Social Security column
November 2014
Editor's Note: Below are the latest news and helpful information from the Social Security Administration press office:

Social Security Announces Representative Payee Pro Bono Pilot
Maryland Attorneys Offered Opportunity to Assist Residents in Need

Carolyn W. Colvin, Acting Commissioner of Social Security, announced the agency’s implementation of a pro bono pilot in
Maryland for attorneys interested in being a representative payee for a Social Security beneficiary. Representative payees
provide crucial help to the most vulnerable individuals in our community with their Social Security and Supplemental Security
Income payments.

“The Maryland Representative Payee Pro Bono Pilot offers attorneys a chance to fulfill the Court of Appeals’ aspirational goal of
providing pro bono services – by assisting the young, elderly, and disabled with their Social Security benefits,” Acting
Commissioner Colvin said. “Attorneys are held to high ethical standards and will serve this at-risk population with the
compassion and integrity they deserve.”

Any licensed Maryland attorney in good standing can volunteer for this pilot project by registering at
www.socialsecurity.
gov/payee/probonopilot.htm
. Social Security will use the information provided to connect interested attorneys with beneficiaries
in need of the services. The Maryland pilot will expand the network of available candidates to help assist those in need.  
“ThePro Bono Resource Center of Maryland supports the new pilot project and looks forward to working with the Social Security
Administration in promoting this important opportunity to assist vulnerable individuals to the Maryland legal community,” stated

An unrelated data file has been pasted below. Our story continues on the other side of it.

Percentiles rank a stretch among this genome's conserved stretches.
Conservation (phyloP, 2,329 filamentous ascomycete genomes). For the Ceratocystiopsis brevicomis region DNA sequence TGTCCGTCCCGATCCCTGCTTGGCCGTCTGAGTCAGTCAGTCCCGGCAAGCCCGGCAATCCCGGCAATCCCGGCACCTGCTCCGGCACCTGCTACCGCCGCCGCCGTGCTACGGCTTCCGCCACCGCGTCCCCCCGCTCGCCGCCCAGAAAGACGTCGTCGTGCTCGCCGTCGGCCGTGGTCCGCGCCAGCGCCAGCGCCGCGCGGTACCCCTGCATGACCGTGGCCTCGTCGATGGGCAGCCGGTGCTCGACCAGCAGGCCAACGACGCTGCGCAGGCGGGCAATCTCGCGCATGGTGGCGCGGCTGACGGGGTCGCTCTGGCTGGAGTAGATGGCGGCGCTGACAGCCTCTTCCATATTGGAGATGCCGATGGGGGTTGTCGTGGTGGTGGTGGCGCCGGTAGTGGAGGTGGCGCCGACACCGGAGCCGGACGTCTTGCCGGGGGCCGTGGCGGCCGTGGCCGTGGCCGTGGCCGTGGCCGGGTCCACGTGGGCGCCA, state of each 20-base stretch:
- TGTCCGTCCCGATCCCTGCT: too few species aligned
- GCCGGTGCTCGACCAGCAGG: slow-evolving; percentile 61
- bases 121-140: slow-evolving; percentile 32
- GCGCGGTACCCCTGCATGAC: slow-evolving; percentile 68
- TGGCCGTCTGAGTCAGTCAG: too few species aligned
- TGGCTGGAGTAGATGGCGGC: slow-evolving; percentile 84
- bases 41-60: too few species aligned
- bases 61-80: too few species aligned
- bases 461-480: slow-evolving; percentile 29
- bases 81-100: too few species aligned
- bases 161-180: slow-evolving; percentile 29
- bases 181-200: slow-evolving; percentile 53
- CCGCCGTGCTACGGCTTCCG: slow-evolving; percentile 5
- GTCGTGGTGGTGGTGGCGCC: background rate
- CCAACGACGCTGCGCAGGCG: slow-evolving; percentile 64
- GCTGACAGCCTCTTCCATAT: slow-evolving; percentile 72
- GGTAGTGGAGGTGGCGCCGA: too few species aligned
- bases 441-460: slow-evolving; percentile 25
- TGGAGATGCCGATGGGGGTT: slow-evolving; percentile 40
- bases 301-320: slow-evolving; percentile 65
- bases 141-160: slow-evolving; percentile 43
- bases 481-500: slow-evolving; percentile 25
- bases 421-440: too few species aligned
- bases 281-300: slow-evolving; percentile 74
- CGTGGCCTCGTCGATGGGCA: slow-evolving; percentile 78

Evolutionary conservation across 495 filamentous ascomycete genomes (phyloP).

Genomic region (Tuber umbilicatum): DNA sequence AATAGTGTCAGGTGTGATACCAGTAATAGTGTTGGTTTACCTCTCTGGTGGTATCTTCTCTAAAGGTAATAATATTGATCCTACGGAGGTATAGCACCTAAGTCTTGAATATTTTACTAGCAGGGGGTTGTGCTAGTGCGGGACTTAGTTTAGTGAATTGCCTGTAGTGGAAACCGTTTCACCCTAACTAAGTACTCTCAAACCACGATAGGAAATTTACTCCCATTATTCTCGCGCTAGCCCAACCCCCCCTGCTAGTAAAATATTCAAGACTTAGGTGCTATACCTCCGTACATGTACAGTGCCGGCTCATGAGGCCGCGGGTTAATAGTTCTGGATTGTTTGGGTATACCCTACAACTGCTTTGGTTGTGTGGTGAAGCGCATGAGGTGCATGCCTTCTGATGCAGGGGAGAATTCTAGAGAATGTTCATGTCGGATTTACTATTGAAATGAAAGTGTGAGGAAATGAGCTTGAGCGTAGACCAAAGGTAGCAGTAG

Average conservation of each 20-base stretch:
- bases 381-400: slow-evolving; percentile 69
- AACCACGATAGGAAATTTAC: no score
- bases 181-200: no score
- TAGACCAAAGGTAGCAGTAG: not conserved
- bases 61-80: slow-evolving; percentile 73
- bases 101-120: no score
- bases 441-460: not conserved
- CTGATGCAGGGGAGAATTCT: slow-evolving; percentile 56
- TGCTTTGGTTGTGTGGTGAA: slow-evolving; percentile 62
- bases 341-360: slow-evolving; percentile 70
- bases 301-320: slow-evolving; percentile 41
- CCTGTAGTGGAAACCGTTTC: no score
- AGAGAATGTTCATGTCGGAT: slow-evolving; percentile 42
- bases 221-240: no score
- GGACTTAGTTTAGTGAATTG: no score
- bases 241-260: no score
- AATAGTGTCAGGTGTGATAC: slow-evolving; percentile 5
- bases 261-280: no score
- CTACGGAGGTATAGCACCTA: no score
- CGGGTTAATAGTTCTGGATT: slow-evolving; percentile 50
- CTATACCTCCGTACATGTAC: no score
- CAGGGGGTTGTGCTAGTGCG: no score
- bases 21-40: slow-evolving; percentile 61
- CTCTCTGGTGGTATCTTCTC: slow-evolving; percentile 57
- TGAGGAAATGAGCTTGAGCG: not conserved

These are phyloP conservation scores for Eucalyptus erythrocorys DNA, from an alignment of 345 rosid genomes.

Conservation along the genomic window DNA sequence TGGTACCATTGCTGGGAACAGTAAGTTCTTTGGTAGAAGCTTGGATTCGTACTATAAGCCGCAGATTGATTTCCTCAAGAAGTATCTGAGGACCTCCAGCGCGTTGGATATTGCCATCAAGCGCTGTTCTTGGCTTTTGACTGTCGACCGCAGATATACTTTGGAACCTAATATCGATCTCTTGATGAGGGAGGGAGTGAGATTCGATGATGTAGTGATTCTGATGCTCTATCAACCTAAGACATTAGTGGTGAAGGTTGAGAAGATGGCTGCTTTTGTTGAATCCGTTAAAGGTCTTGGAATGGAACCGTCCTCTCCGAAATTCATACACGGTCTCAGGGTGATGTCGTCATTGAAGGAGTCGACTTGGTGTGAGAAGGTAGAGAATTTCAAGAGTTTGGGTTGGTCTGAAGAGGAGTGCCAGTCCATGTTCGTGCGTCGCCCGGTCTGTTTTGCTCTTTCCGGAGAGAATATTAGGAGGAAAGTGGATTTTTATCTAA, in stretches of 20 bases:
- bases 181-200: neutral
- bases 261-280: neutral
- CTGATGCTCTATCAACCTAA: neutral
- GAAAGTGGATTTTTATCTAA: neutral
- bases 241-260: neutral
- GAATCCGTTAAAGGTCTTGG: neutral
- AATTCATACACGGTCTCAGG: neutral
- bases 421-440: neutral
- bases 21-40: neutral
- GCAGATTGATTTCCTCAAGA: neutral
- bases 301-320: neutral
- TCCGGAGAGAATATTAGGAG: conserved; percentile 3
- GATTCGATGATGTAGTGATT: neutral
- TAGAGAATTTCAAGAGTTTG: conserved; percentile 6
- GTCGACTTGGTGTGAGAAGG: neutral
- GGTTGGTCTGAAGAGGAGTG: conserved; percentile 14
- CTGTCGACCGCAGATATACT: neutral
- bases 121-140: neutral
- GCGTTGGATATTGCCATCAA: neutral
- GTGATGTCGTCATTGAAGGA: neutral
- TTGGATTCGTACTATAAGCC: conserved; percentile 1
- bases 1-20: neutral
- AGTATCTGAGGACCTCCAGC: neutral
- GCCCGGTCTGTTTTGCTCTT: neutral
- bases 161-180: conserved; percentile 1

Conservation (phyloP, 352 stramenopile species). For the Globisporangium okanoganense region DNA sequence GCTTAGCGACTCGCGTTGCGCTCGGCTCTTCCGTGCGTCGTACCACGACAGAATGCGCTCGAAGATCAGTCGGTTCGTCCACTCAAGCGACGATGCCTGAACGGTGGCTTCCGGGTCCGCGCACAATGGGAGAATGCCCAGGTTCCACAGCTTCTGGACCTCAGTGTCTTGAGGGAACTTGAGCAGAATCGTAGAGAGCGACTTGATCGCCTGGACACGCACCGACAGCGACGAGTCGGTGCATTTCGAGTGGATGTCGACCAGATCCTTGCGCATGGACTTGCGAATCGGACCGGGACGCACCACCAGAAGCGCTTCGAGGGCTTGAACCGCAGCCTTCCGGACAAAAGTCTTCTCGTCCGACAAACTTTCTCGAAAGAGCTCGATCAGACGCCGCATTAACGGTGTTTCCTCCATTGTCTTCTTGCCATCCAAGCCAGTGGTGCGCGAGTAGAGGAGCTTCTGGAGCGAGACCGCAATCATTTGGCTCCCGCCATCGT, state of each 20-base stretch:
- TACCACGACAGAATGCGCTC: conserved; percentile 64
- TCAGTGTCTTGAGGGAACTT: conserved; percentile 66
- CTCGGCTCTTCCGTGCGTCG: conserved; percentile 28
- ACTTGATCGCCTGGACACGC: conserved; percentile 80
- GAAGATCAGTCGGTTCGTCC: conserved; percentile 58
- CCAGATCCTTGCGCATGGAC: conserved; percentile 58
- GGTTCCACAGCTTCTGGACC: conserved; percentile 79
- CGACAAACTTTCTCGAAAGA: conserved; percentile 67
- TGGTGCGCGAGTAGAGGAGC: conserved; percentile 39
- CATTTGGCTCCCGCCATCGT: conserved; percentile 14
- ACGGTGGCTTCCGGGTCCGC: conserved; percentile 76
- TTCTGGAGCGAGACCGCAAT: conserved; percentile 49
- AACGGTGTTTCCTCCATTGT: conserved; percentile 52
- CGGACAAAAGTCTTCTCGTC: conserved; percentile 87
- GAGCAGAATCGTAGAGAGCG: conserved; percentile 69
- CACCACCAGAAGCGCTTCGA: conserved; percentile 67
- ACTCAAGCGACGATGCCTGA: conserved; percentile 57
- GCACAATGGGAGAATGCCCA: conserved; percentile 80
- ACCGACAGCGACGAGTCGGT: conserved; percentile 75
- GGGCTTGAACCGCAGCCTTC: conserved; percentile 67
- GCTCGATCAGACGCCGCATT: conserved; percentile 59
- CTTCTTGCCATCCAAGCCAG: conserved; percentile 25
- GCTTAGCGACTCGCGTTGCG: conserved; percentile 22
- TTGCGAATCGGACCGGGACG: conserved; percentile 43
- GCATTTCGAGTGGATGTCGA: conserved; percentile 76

Sharon E. Goldsmith, Executive Director of PBRC.  PBRC serves as the designated pro bono arm of the Maryland State Bar
Association.

Representative payees provide a key service to Social Security recipients who are unable to manage their benefits. Nearly 21
percent of people who need help managing their payments do not have family members or trusted friends who can help them.
Payees receive monthly payments on behalf of the beneficiary and use the funds to meet the individual’s basic needs such as
food, clothing, and shelter. They also keep records and ensure that Social Security funds are used to care for the recipient.
Once the pilot is successful in Maryland, the agency will consider expanding to states nationwide.

Acting Commissioner Colvin reinforced that “representative payees play a vital role in serving our beneficiaries and creating a
stable living environment for the most vulnerable people in our society. I encourage eligible Maryland attorneys to participate in
this pilot.”

Open Enrollment for Affordable Healthcare

Since enrollment for health care plans under the Affordable Care Act became available in October 2013, over 8 million people
have signed up. Open enrollment for healthcare plans begins November 15, 2014 and runs through February 15, 2015. If you
are planning to apply, change your coverage, or help a family member, visit www.healthcare.gov/ for more information.

National Anti-Fraud Committee Fights Fraud

On September 18, Social Security’s National Anti-Fraud Committee hosted its inaugural National Anti-Fraud Conference. The